Retailers are desperately hoping for a last-minute reprieve from dismal Christmas sales figures, amid fears that what should be the busiest shopping day of the year will be ruined by miserable weather and planned protests.
Businesses have described the next 48 hours as a "make or break" time, after weeks of intensive price cutting that has had limited success.
Of major concern is the weather and plans by the anti-tax avoidance group UK Uncut to target high street stores in a day of demonstrations. A statement released through the group's website said its followers had voted to shut down Vodafone stores across Britain. The telephone company has become a lightning rod for protest over corporate tax relief, after HMRC agreed to waive a £7bn bill.
There are also expected to be protests outside clothing stores such as Topshop and Burton, which are part of Sir Philip Green's Arcadia group.
"For many retailers this is the make or break weekend, especially for the fashion and technology sectors," said Jace Tyrrell from the New West End Company, the trade body that represents Britain's two busiest shopping thoroughfares, London's Oxford Street and Regent Street. The weather plays a hugely important role in consumer spending and retailers will be watching the forecast closely."
Today is expected to be the busiest day of shopping before Christmas, with millions of consumers hoping to benefit from last-minute deals. According to a report published yesterday by the online price comparison site Kelkoo, more than 11 million shoppers are expected to spend £1bn today alone – the equivalent of £1.5m ringing through the tills every minute.
While the figures may sound impressive, they will do little to reassure the high street, which has seen poor growth and limited spending from consumers reluctant to behave extravagantly.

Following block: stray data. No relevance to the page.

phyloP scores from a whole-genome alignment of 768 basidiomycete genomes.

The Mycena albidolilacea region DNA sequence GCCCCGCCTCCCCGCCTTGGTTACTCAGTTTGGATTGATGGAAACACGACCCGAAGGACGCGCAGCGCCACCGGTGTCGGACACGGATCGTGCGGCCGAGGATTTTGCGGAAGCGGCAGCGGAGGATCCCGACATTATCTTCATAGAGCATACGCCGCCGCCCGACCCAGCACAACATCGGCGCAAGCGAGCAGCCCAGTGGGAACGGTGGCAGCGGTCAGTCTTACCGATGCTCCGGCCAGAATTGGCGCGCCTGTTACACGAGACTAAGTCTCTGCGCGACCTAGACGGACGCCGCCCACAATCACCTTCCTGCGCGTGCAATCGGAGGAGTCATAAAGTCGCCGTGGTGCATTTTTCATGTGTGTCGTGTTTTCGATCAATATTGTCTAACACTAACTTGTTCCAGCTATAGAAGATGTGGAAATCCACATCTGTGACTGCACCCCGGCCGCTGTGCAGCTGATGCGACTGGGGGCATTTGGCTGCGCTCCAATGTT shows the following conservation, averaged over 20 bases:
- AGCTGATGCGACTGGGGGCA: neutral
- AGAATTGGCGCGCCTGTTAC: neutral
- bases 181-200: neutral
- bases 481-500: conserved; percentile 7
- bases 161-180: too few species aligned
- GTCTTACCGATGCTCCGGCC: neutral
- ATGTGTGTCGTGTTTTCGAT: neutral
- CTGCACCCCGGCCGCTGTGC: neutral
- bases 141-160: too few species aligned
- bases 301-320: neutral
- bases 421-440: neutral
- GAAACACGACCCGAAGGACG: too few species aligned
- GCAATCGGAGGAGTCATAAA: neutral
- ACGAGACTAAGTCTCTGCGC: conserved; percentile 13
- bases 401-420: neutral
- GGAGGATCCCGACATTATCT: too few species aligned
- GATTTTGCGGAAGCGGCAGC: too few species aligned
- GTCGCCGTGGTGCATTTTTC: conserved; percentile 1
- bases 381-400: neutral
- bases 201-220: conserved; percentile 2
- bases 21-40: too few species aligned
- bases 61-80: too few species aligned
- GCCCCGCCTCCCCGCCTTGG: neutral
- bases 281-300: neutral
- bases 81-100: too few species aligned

Despite intensive price cutting, which began as early as November, retail sales in the UK are not expected to be any better than the £36.2bn spent this time last year, according to auditors Deloitte.
Unless there is a sharp improvement in the final week before Christmas, it will be the first time that no growth has been recorded over the holiday season since 2008 at the height of the credit crunch. Retailers in London's West End insist profits are up between 3 and 5 per cent on last year, but that is partly down to very heavy snow last December.
Outside the capital the picture is much more mixed. Cities with large populations of public sector workers – such as in Newcastle and Liverpool – have seen less confident consumer spending.
North of the border, according to the Scottish Retail Consortium, sales are down 1.3 per cent on last year, with non-food items down 3.3 per cent.
It is the worst fall Scotland's high streets have seen since 1996, when the survey started. "Retailers in Scotland have had an exceptionally tough year, worse than the UK as a whole," said Ian Shearer of the Scottish Retail Consortium. "Consumer confidence is currently lower in Scotland than the UK average and householders are more worried about jobs and the state of their personal finances."
After 24 hours of flurries that blanketed some parts of the country in snow, the forecast for the weekend looks positive, with most places expected to be dry and bright but bitterly cold.